European politicians are struggling to cope with hundreds of thousands of refugees sweeping across borders from the Mediterranean and the Middle East.
Well over a million people are expected to seek asylum applications by the end of 2015 – a big increase in last year’s massive total of 800,000 applications.
Governments are taking different approaches to the crisis – some are effectively turning a blind eye and shipping the refugees through their borders to the next, while others, such as Hungary, are trying to heighten security.
At a meeting of European Union leaders in Brussels this week, billions of pounds were set aside to try to tackle the crisis by easing the conditions in refugee camps in Lebanon, Jordan and Syria.
The key questions are when does a migrant become a refugee and what happens to the migrants once they reach Europe?
The frontline European Union nations handling refugees are Greece and Hungary.
Hungary says the Greeks are doing too little to protect the borders and questions whether all the migrants are refugees as when they reach Turkey to cross to Greece, they are out of danger of persecution by the Islamic State and are removed from the conflict in the Syrian civil war.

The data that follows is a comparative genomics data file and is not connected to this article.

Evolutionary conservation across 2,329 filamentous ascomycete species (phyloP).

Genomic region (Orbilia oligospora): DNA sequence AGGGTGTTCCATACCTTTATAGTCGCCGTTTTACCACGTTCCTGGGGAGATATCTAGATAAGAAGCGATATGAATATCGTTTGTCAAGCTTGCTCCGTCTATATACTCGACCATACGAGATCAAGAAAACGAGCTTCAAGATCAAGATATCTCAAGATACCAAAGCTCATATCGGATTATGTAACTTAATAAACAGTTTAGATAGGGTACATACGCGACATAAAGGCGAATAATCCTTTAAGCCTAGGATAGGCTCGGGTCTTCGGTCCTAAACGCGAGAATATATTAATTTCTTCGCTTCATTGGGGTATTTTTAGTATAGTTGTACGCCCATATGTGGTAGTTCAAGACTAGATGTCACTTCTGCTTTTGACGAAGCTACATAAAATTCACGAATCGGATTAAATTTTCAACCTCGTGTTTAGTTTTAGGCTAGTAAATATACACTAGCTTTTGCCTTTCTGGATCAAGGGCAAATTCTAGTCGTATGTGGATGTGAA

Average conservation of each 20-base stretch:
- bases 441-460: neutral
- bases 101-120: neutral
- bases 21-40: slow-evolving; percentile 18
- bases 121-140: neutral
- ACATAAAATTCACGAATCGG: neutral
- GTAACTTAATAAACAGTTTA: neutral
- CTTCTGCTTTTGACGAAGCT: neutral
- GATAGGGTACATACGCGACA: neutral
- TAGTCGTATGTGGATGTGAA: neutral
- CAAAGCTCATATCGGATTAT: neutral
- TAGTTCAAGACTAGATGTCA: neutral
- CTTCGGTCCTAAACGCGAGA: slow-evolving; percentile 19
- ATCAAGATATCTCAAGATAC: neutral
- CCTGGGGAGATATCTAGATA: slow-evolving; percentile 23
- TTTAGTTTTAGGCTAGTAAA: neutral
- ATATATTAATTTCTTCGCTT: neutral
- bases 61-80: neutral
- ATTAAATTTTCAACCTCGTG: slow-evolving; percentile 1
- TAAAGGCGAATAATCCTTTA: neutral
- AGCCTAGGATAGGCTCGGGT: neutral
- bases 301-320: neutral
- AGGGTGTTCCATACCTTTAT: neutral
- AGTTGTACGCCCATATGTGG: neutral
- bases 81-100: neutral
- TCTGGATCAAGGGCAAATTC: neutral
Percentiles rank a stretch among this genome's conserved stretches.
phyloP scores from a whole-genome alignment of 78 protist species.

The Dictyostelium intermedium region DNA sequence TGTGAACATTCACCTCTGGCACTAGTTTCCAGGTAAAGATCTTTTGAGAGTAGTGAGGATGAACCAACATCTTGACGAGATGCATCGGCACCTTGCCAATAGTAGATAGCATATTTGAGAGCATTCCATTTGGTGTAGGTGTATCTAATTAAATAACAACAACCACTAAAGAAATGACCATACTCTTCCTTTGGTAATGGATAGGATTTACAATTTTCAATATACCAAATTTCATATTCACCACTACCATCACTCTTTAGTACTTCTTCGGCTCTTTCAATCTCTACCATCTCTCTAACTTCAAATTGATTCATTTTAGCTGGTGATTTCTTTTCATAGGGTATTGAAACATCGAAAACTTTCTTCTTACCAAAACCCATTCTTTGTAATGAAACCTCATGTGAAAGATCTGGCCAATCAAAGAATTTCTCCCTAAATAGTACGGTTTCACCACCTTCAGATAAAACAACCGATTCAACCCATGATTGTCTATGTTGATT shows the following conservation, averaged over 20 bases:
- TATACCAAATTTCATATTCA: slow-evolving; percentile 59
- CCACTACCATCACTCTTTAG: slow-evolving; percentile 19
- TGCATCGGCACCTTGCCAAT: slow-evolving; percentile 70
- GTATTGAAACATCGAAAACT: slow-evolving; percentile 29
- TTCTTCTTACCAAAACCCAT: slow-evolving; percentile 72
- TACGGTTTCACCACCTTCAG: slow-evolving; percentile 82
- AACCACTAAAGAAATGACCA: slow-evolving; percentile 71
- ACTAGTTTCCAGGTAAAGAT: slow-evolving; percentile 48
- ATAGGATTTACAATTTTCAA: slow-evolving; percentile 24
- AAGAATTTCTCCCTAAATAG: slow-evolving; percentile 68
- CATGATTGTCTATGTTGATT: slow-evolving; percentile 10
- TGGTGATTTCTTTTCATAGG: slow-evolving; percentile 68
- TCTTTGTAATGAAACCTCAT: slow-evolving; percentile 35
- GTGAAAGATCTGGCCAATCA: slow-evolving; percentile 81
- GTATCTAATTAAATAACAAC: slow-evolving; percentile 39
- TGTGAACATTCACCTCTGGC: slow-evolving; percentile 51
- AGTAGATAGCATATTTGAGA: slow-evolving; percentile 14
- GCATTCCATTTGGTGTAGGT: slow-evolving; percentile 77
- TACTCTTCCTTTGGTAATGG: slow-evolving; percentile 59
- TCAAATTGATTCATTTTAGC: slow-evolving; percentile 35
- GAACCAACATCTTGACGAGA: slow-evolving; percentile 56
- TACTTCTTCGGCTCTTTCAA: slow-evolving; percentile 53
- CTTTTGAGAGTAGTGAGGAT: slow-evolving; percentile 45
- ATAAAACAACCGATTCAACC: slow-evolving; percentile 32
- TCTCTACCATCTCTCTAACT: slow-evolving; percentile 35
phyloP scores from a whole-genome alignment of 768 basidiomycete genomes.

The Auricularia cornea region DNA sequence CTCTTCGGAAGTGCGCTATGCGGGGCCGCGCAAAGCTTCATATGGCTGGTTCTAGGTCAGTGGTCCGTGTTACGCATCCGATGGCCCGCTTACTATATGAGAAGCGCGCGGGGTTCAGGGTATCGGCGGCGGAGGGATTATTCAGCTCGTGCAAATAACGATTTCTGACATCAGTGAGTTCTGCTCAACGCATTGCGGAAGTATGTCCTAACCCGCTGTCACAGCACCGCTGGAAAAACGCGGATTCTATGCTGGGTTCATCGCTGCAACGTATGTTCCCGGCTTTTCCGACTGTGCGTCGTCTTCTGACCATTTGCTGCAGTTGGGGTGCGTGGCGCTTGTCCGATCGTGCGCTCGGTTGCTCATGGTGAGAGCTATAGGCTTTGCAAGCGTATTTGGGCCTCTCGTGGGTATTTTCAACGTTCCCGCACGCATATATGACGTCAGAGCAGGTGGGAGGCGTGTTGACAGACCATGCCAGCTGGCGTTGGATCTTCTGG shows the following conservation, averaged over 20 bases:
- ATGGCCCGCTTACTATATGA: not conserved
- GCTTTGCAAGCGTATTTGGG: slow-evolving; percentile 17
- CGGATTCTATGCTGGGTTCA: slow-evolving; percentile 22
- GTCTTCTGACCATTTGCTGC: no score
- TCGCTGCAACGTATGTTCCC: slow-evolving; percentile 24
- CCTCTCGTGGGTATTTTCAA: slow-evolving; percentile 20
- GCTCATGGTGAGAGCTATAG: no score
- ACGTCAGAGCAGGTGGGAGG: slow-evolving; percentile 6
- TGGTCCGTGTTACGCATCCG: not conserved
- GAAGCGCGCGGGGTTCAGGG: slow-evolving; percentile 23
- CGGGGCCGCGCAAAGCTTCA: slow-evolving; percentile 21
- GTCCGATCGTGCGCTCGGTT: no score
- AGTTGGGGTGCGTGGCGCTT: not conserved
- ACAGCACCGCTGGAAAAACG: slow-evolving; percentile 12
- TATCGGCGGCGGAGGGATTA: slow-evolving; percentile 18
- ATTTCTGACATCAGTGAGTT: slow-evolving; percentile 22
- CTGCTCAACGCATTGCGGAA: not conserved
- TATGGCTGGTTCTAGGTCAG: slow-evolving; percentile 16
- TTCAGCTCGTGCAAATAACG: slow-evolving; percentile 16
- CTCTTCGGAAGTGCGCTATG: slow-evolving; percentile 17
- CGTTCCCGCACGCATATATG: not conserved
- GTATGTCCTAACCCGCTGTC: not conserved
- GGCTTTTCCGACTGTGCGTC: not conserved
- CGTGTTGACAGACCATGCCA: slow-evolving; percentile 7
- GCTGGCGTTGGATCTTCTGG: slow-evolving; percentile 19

Many politicians argue what is really happening is an economic migration by people seeking a better lifestyle rather than a flight from danger.
Stefano Scarpetta, Director of the Organisation of Economic Cooperation and Development (OECD) Directorate for Employment, Labour and Social Affairs explained that the European economy is still performing poorly and the migrant issue is a humanitarian crisis of increasing concern.
“Governments have to look to the long term as well as addressing the current crisis,” he said.
“Children have to be schooled, homes provided and jobs found for displaced families. While this is going on, we have to look at what might happen in the future.
“Europe is already taking as many permanent migrants as the USA each year and the trend looks like this will increase.”
Migrants are not only coming through Greece, says the OECD, but Malta, Italy and Spain.
“Landings by migrants crossing the Mediterranean are already more than 80% up on the same period last year,” said Scarpetta.
“Images of children and older people dying in their efforts to find a new life are powerful and remind of that many of these migrants have faced tragedy in their lives.
“This shows how important a global strategy for dealing for migration is important and that we should learn the lessons before us.”